S'08 Syllabus - Dr. Michael Passer Spring 2008 U. of...

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Unformatted text preview: Dr. Michael Passer Spring 2008 U. of Washington, Kane Hall 120, 10:3011:20 http://courses.washington.edu/passr101 PSYCHOLOGY 101A: INTRODUCTION TO PSYCHOLOGY CLASS SCHEDULE AND READING ASSIGNMENTS DAY DATE Mon Tues Wed Thur Fri 3/31 4/1 4/2 4/3 4/4 TOPIC Introduction Perspectives on Behavior Perspectives / Studying Behavior Studying Behavior Studying Behavior Studying Behavior Brain & Behavior Questionnaire Day: Brain & Behavior No Lecture: ACTIVITY #1 DUE Brain & Behavior Brain & Behavior Sensation & Perception Sensation & Perception To be announced EXAM #1 (Covers 3/31 to 4/18) States of Consciousness States of Consciousness States of Consciousness Learning Learning Learning Learning No Lecture: ACTIVITY #2 DUE Memory Memory Memory No Lecture: ACTIVITY #3 DUE Human Development Human Development Human Development To Be Announced EXAM #2 (Covers 4/22 to 5/13) Behavior in a Social Context Behavior in a Social Context REQUIRED READINGS Syllabus, Chapter 1 (All) Chapter 2 (All) Mon 4/7 Tues 4/8 WED 4/9 Thur 4/10 FRI 4/11 Mon 4/14 Tues 4/15 Wed 4/16 Thur 4/17 FRI 4/18 MON 4/21 Tues 4/22 Wed 4/23 Thur 4/24 Fri 4/25 Mon 4/28 Tues 4/29 Wed 4/30 THU 5/1 Fri 5/2 Mon 5/5 Tues 5/6 WED 5/7 Thur 5/8 Fri 5/9 Mon 5/12 Tues 5/13 WED 5/14 Thur 5/15 Fri 5/16 Chap 3 (pp. 60 67) & Chap 4 (pp. 91 120) Chapter 5 (pp. 125 131; 150 168) Chapter 6 (All) Chapter 7 (All) Chapter 8 (All) Chapter 12 (All) Chap 17 (All) ***CLASS SCHEDULE CONTINUED ON NEXT PAGE*** - Page 2 DAY/DATE TOPIC REQUIRED READINGS Mon 5/19 Behavior in a Social Context Tues 5/20 Behavior in a Social Context Wed 5/21 Personality Chapter 13 (All) Thur 5/22 Personality FRI 5/23 Psychological Disorders Chapter 15 (All) Mon 5/26 MEMORIAL DAY Tues 5/27 Psychological Disorders Wed 5/28 Psychological Disorders Thur 5/29 Psychological Disorders FRI 5/30 No Lecture: ACTIVITY #4 DUE Mon 6/2 Therapy Chapter 16 (All) Tues 6/3 Therapy Wed 6/4 Therapy Thur 6/5 Therapy Fri 6/6 To be announced MON 6/9 EXAM #3 (Covers 5/15 to 6/6) Time: 9:20 10:20 Location: Kane Hall 120 NOTE: Exam 3 is MONDAY of finals week, at 9:20 a.m. Like Exams 1 and 2 it is not cumulative and has 40 items. It cant be given at an earlier date or time for any reason. If your "My UW" lists the final as starting at 8:30, this is incorrect. We are only using the last half of our 8:30 to 10:20 official time slot. It starts at 9:20. ____________________________________________________ ADDITIONAL COURSE INFORMATION A. Instructional Staff Name Instructor: Michael Passer T.A. Fellow Joyce Bittinger T.A. Lori Brault T.A. Briana Woods WEBSITE EMAIL MESSAGES , QUESTIONS, & PROBLEMS B. Phone 6851814 6852906 6852906 6852906 Office Office Hours Guthrie 238 see course website Guthrie Basement 10B see course website Guthrie Basement 10B see course website Guthrie Basement 10B see course website http://courses.washington.edu/passr101 (Note: That's passr101, not passer101.) [email protected] See us after class or during office hours. If these times don't work, let us know and we'll try to arrange a time to meet with you. Send messages and questions to the course email account. Daytime Monday through Friday we will check email once or twice per day and try to reply the same day or by the end of the next school day. Purpose of Course This course will provide you with a general understanding of what psychology is about, why it is important, and why many of us find it a fascinating topic to study. You will learn about the basic subject matter of psychology, various subfields and theoretical perspectives, how psychologists study behavior, and how psychological knowledge has been applied to improve the quality of life. This course is a prerequisite to more advanced psychology courses. The topics covered in this class are explored more fully in these advanced classes. Thus, if you are thinking of majoring in psychology or simply wish to learn more about it, this course can help you decide what areas (i.e., subfields) of psychology are most interesting to you and, therefore, what advanced courses you might want to take. - Page 3 C. Learning Goals 1. Knowledge of Psychology: This goal includes enhancing your knowledge and understanding of: a) major psychological approaches to the study of behavior; b) major issues in psychology; c) concepts, basic terminology, research findings, and applications of psychological work; d) the research process and its limitations; and e) psychologys important contributors. Scientific Methods and Values: I hope that this course will stimulate your intellectual curiosity about human behavior, increase your appreciation of the scientific method, and increase your ability to evaluate scientific information. Everyday Life and Critical Thinking: This course seeks to increase your understanding of other peoples and your own behavior, help you to appreciate the complexity of human behavior, and promote an intelligent skepticism about accepting psychological facts and truths that you come across in everyday life (such as on the web, TV, radio, or in newspapers and magazines). Multiculturalism: I hope that this course will increase your awareness of similarities and differences in behavior that occur across cultures and enhance your understanding of how culture influences the way in which people behave and perceive the world. 2. 3. 4. D. Relation Between Lectures and Textbook. Classes will consist of lectures, videos/films, demonstrations, and possibly some guest speakers. Some material covered in the textbook will be covered in lecture, because both the text and I will cover concepts, terms, theories, and research findings that are of central importance in psychology. The amount of overlap will vary depending on the topic. For some topics the lectures and text will overlap a lot; for others they will overlap only a little. In general the lectures are not designed simply to repeat or explain the chapters. Rather, lectures will introduce some material that is not in the text, and time will be devoted to films and demonstrations so that you can learn about psychology in ways not possible through the textbook alone. Therefore, as you may find in many of your other college classes, there is a lot of material in the assigned chapters that will not be covered in class, and which you will need to learn on your own. If you are seeking a class that does not require a lot of independent reading (i.e., a class where most of the material covered in the textbook also is covered and explained in class) then do not take this course. There is a lot of independent reading and that text material will be included in the exams. We will have office hours and CLUE sessions if you want assistance in learning this material. E. Textbook & Online Learning Center 1. REQUIRED: M. W. Passer & R. E. Smith (2009). Psychology: The Science of Mind and Behavior, 4th Edition. Boston: McGrawHill. 2. ONLINE LEARNING CENTER (OLC): Optional and free. You can access it from the course home page: http://courses.washington.edu/passr101 On the homepage click the photo of the textbook and when you reach the OLC, use the chapter list/menu to select the chapter that you want . The OLC contains practice multiplechoice and truefalse questions, and some other learning materials. We will place a few copies of the textbook on 4hour reserve at Odegaard Undergraduate Library (Reserve Desk). If you purchase a used textbook that contains highlighting from a previous student, please realize that the book was probably used in another instructors course. Also, who knows what grade that student received. So, do your own highlighting; dont rely on prior students' highlighting. F. - Page 4 Grading Policies 1. Exams: There will be 3 Exams. Each exam consists of 40 multiple choice questions, worth 1 point each, and will be noncumulative. Exam questions are based on ALL material presented in lecture and ALL material in the assigned chapters (even if the textbook material is not discussed in lecture). ALL THREE EXAMS ARE REQUIRED AND COUNT TOWARD YOUR FINAL GRADE, AS FOLLOWS: a) Your two highest scores will each count as a full exam (maximum = 40 points EACH) b) Your lowest score will count only half as much as each of your better exams (maximum = 20 points) To repeat, the formula for computing your total points from exams is: Highest Exam Score + Second Highest Exam Score + (Lowest Score) = 100 possible points. 2 2. Online Activities: (10 points): The course includes 4 required online activities that are performed outside of class. Activity #1 and Activity #3 are worth 2 points each. Activity #2 and Activity #4 are worth 3 points each. Each activity promotes one or more of the course Learning Goals described earlier. Some activities may take only 10 or 15 minutes, whereas others may take up to an hour. Obviously, these are general estimates because everyone has their own pace. You'll be able to access the activities from the course website. To receive the points for a particular activity, it must be completed by a specific Due Date. No points will be awarded for an activity completed after its Due Date. I will provide additional information about these activities in class. The activities don't require you to write papers, but as part of each activity you'll be asked to evaluate it and provide feedback to us by responding to an online survey. Course Grade = Three Exams (100 points) + Online Activities (10 points) = 110 possible points. Course Grades. At the end of the term, grade points will be assigned according to the grading scale shown below. You should view the scale as a guaranteed minimum grade scale. If you achieve a given point total, your final course grade cannot be any lower than the grade on the scale. Your final grade may be higher, as will be explained in the next section (F4: "Backup Curve"). Point Total 110104 103 102 101 100 99 98 97 96 95 9493 Course Grade 4.0 3.9 3.8 3.7 3.6 3.5 3.4 3.3 3.2 3.1 3.0 3. Course Grading Scale Point Total 92 91 90 89 88 87 86 85 84 8382 81 80 Course Grade 2.9 2.8 2.7 2.6 2.5 2.4 2.3 2.2 2.1 2.0 1.9 1.8 Point Total 79 78 77 76 75 74 73 7271 70 69 68 067 Course Grade 1.7 1.6 1.5 1.4 1.3 1.2 1.1 1.0 0.9 0.8 0.7 0.0 (F) Note: Please be aware that 0.7 is the lowest passing grade used at the U.W. Any grade below that is a 0.0 (the grades 0.1 to 0.6 are not used at the U.W.). - Page 5 - Course Grade Example: Terry's exam scores are 29, 34, 31. Her lowest score is divided by 2, so 29/2 = 14.5, which is rounded up to 15. So, her total exam points (out of 100 possible exam points) are 15 + 34 + 31 = 80. Terry performed all of the online activities by their due dates, for which she received 10 points. Using the grading scale above, 90 points equals a grade of 2.7. Backup Curve: There is a backup curve that will be used only if the class does poorly in terms of final course grades, i.e., it will be used only if less than half the class (i.e., less than half of all students who have completed all 3 exams) receives a course grade of 2.5 or above. In this event, everyones course grade will be curved up until 50% of the class receives a 2.5 or higher. After all the exams are completed, I will determine whether there will be a curve based on the total points distribution for the class. If 50% or more of the class is getting a 2.5 or above, then no curve will be used. Remember, the decision as to whether there will be a curve is made after all 3 exams are completed. A curve IS NOT applied to each exam individually. Appeal Procedure. If your answer to an exam question is marked as being incorrect but you feel it is correct, you may contest the question by writing an appeal. The written appeal must be based on material presented in the book or in lecture (indicating chapter, page, line and specific quote); it cannot be based on your personal opinion or experience. Appeals for Exams 1 and 2 must be handed in to one of the T.A.s or the T.A. Fellow (or placed in their mail box) within one week after the answer keys are posted. For Exam 3 (final exam) the answer key will be posted on the course website within two hours after the exam and appeals must be submitted by 5 pm the next day. We will review the appeal and give credit if appropriate. Scantron Exam Sheets. To take an exam, you must have a scantron (i.e., marksense) form so that your test can be computer scored. These forms can be purchased at the U.W. bookstore and at the Student Union Building (HUB). We will not be supplying scantron forms in class. Exam Score Delays. If you make an error filling in the bubbles on your scantron exam form for your student number, name, or test version, this will cause a delay in getting your exam score to you. You either will not be able to find your student number on the list of exam scores, or your student number will appear with no score next to it. In either case, you will need to go to one of the T.A. office hours in Guthrie Hall and help a T.A. find your computerized form. Please be careful in filling in this information. Incompletes. Only students with special circumstances beyond their control who have obtained permission from Dr. Passer are eligible for a grade of Incomplete. Please note: Incompletes will NOT be given out at the end of the quarter simply as a way to take the course over again in the case of a bad grade in the course. If your grade isnt what you need or want, come to office hours during the quarter and the T.A.s and I will try to assist you and help you learn the material. Dont wait until its too late. MakeUp Exams. Makeup exams will be granted only under legitimate, unavoidable circumstances (e.g., serious illness, family emergency). The standard makeup procedure will be to take a shortanswer written makeup exam this quarter. If you are facing a unique circumstance an illness, emergency, or whatever that you think may impair your ability to perform well on an exam, see me as soon as it arises so that we can discuss whether a makeup or Incomplete will be granted. DO NOT WAIT until after you have taken an exam to tell me that your score was low because of some unique circumstance. ONCE YOU TAKE AN EXAM, THAT SCORE COUNTS NO MATTER WHAT. See me ahead of time. 4. 5. 6. 7. 8. 9. - Page 6 10. Extra Credit Participation in Research. Extra credit points can be earned by participating in research approved by the Department of Psychology for that purpose. You will receive more information in class later this week or next week. The Psychology Subject Pool homepage: http://web.psych.washington.edu/subjectpool also contains information and is the place where a) you register to participate in the extra credit program, and b) you search for available experiments and sign up to participate in them. For each 2 hours of research participation your grade point will be raised by 0.1, up to a maximum amount of 0.3 grade points (i.e., 6 hours of participation maximum). Your point total for the course will be calculated as described earlier, if necessary the curve will be used, and lastly, the extra credit grade points will be added to produce your final course grade. So, continuing the grading example from the top of page 5, if Terry has 90 total points from the exams and online activities, and also participated in 6 hours of research, then Terrys grade would increase from a 2.7 to a 3.0. If Terry did 2 hours of research, her grade would increase from a 2.7 to a 2.8. 11. A Final Note on Grading. The grading system in this course applies to all students equally. Some flexibility is built into the grading system, namely, your lowest exam score is discounted by 50%: it counts only half as much as each of your two highest exam scores. In addition, you can earn extra credit as a research participant. Sometimes, a student will ask me if she or he can retake a test or do some type of additional extra credit (e.g., a report, paper, project, etc). to raise their course grade. My answer will always be No because I dont make special grading opportunities available to some students but not to others. So please, do not even ask. If you are having trouble mastering the course material be sure to take advantage of the office hours being held each week and review sessions that will be held before each exam. We are here to help you learn. Please dont wait until the end of the quarter to see us. By then it will be way too late. G. Exam/Classroom Procedures 1. Assigned Seating for Exams. You will be given an assigned seat for exams and must sit in this seat during all exams. If your seat is vacant during the exam you will receive a zero for that exam. Your seat assignment will be posted on the course website and in the basement of the Psychology Building. Once we get the final class list (usually after 10 class days) you will be given an assigned seat. Prior to making seat assignments we will ask you if you have any special needs (e.g., left handed desk). The use of assigned seats on exam days allows me and the TAs to verify which students are absent. We will post the assigned seats several days before the first exam. 2. Materials Needed for the Exams. Be sure to bring to each exam the following items: a. SCANTRON (i.e., marksense) SHEET. It can be obtained from U. Bookstore or the HUB b. 2 SOFT LEAD #2 PENCILS WITH ERASER c. STUDENT IDENTIFICATION NUMBER d. SEAT ASSIGNMENT 3. Exam Ethics. The following remarks arent meant to offend anyones sense of honesty, but its best to briefly discuss academic ethics up front. It is expected that during exams each student will do his or her own work. Looking at other students exams, using notes, or any other behavior indicating outside assistance constitutes cheating. If cheating occurs a grade of zero (0) will be given for that particular exam and the Provost's Office will be informed. The Provost's office then determines what further disciplinary action will be taken. - Page 7 H. CLUE and Study Skills Assistance CLUE: Beginning the second week of this quarter, we will offer one study/enrichment session per week at the Center for Learning and Undergraduate Enrichment (CLUE) at Mary Gates Hall. The Center is only open in the evenings. See the CLUE link on our course website for more information. If you need help with the material or study techniques see one of us during our daytime office hours. We can discuss your approach to studying and make suggestions. A structured program of improving study skills may be offered by the University Counseling Center at 401 Schmitz Hall (phone number 5431240). There usually is a fee for this program. If youre interested, contact the Center as soon as possible. You can find advice on how to develop good study skills in your textbook. See: How to Enhance Your Academic Performance: pages 23--25; Using Operant Principles to Modify Your Behavior: pages 234--235; Improving Memory and Academic Learning: pages 287--288; Recognizing What You Do and Don't Know? pages 322--325, including the Research CloseUp feature. Increasing SelfEfficacy Through Systematic Goal Setting: pages 482483. I. Audio Recordings of Lectures; InClass Films/Videotapes I do not post lecture notes on the web, but lectures will be "podcasted" (i.e. audio recorded) and available online at http://www.css.washington.edu/blog/ Podcasts are useful if you miss a lecture or want to listen to lecture material again. However, they are not a substitute for regularly attending class. There will also be a link to the podcasts from the course home page. Any student who wishes to may use his/her own audio recorder to record lectures for personal use. NOTE: Stuff happens, and some days the audio recording gremlins may cause podcasting equipment to malfunction. In that event, you'll need to get lecture notes from a classmate. Finally, throughout the quarter I will be showing segments of videotapes during lecture. You will need to be in class to see these. For several reasons we cannot arrange individual showings for students who miss a film or videotape. J. Class Meetings: CELL PHONES OFF, LAPTOP POLICY, and Other Requests Cell Phones: Please turn your cell phone off before entering class. Ringing cell phones disrupt the class. If you are expecting a vital call that may come during lecture, then do not come to class that day. Laptop Policy: Some instructors ban all laptop use in class. Heres my current policy. a) The last row of the room is prioritized for laptop users. All laptop users must sit in the last row unless it is full, in which case the nexttolast row also will be opened to laptop use. No laptop use is permitted in any other row. Why? Because data I collected from one of my large lecture classes indicates that 50% of students who don't use laptops are distracted by classmates who inappropriately use laptops during lecture (e.g., to do email, surf the web) and 20% report being distracted even when laptops are appropriately used solely for taking notes. b) There is no laptop use during films or videos. Close your laptop. c) If necessary, this policy will revised during the quarter (e.g., all laptops will be banned). Finally, to establish a class atmosphere in which you can ask questions and in which I can have discussions with the class and perform demonstrations, I ask that if you come to class, please come to learn. If you want to chat with classmates, read the newspaper, eat or drink, etc., then please go elsewhere. These behaviors distract your classmates. If a classmate asks me a question during lecture, please show her or him respect by not starting to talk. Remember, no one is taking attendance or making you come to class. In sum, come to class because you want to, and because you wish to learn about psychology. For my part, I will do my very best to make lectures informative and interesting. Thanks. Michael Passer ...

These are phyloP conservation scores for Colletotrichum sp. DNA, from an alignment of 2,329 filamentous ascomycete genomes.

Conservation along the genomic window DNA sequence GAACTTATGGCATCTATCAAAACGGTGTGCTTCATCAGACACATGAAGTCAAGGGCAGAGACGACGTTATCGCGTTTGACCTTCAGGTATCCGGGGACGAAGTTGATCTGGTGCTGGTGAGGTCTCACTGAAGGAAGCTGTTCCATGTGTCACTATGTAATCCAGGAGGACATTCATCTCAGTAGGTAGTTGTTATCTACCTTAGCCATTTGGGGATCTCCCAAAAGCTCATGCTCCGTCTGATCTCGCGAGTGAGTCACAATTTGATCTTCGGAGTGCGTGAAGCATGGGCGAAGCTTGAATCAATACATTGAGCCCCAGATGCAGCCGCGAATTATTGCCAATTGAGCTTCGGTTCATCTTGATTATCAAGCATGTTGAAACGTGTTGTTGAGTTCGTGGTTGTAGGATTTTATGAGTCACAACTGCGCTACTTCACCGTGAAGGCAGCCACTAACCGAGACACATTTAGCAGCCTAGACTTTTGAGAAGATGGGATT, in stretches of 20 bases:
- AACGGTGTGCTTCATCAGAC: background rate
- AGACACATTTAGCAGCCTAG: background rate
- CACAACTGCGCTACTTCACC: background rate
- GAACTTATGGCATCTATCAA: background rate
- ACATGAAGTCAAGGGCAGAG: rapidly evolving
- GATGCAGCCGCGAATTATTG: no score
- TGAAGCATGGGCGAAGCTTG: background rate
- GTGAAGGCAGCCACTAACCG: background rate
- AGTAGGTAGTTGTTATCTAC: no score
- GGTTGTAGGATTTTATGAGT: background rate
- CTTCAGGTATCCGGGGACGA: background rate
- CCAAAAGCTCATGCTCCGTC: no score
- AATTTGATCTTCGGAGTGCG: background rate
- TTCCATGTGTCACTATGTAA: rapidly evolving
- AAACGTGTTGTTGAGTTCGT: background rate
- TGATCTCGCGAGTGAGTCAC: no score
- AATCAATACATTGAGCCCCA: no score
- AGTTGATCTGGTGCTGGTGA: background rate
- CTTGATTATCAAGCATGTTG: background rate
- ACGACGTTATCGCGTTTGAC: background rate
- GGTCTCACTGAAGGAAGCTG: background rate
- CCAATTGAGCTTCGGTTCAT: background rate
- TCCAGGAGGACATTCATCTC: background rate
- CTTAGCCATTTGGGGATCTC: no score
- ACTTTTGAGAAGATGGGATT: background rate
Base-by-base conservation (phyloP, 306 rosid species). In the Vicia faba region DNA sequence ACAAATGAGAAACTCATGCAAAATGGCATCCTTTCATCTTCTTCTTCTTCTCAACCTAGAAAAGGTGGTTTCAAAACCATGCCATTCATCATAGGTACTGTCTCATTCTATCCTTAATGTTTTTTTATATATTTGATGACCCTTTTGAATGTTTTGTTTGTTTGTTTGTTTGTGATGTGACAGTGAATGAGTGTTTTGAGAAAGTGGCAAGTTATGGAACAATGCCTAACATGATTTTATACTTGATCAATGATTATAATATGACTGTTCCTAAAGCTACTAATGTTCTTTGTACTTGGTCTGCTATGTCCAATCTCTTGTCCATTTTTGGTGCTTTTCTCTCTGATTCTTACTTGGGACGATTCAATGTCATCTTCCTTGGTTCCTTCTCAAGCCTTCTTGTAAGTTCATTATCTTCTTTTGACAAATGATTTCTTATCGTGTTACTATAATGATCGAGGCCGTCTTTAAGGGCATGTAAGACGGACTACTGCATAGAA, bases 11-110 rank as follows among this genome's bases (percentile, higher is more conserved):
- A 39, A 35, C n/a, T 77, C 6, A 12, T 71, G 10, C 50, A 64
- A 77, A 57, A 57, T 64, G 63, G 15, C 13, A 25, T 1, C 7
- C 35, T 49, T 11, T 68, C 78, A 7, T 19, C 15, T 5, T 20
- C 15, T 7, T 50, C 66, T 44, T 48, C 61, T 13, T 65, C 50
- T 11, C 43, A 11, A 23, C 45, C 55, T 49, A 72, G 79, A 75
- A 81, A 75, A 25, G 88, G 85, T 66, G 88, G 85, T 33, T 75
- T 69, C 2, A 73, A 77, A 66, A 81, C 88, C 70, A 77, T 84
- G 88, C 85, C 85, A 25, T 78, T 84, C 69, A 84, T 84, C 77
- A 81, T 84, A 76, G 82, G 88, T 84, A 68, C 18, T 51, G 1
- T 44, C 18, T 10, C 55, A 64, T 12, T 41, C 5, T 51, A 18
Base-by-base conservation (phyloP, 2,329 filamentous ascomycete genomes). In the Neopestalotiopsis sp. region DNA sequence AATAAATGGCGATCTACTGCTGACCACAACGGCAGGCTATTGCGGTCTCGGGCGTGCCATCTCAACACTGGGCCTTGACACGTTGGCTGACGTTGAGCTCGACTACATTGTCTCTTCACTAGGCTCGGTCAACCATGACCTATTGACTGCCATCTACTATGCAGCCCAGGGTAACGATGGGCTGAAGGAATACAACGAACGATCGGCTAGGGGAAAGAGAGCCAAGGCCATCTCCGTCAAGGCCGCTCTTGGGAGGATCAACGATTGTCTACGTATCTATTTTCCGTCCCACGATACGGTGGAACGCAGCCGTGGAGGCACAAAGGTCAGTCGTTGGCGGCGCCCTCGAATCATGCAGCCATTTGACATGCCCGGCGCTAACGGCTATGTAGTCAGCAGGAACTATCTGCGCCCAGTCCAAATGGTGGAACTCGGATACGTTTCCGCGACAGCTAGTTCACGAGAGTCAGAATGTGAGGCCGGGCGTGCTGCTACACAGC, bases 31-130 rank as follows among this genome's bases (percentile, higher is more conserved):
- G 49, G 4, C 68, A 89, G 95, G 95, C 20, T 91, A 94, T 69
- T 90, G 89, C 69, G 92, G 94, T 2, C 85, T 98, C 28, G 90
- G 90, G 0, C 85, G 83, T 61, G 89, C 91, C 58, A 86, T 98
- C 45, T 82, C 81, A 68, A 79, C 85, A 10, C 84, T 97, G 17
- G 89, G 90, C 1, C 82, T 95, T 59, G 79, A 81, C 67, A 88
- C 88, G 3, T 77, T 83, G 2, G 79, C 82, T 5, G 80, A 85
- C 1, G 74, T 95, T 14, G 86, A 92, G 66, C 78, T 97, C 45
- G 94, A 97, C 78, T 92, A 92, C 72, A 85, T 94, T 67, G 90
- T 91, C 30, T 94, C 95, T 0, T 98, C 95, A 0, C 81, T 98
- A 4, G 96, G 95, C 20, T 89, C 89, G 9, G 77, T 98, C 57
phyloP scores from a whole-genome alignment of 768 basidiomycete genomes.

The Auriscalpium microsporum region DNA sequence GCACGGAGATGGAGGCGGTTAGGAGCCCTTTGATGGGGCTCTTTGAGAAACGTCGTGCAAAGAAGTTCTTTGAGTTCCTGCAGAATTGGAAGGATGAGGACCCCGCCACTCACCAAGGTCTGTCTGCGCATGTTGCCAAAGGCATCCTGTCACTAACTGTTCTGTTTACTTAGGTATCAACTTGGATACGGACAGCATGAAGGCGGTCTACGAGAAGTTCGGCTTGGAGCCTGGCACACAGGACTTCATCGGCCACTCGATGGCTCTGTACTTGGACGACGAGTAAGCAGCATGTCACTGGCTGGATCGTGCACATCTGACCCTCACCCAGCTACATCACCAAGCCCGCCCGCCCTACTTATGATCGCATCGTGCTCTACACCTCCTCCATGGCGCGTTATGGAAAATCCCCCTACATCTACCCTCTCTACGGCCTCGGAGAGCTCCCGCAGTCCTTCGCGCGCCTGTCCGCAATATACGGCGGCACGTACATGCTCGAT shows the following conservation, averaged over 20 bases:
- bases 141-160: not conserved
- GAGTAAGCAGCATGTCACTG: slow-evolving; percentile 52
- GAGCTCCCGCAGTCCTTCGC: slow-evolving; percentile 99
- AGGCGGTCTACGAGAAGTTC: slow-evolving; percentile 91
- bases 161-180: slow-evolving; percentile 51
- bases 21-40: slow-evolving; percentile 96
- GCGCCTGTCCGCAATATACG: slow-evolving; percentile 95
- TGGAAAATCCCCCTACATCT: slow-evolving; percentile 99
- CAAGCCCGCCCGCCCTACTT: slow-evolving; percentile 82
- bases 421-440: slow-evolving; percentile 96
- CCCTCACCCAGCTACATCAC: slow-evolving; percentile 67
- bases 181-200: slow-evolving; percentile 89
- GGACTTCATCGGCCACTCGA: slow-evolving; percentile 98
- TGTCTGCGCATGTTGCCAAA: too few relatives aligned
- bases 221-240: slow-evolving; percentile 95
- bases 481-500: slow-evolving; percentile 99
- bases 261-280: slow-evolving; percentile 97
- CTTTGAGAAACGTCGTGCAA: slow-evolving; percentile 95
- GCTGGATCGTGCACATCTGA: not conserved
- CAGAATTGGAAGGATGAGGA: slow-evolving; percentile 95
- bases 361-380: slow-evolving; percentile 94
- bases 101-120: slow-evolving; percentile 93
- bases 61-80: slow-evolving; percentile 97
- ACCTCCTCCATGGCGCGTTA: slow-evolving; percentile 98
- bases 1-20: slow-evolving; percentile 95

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This note was uploaded on 04/24/2008 for the course PSYCH 101 taught by Professor Passer during the Spring '07 term at University of Washington.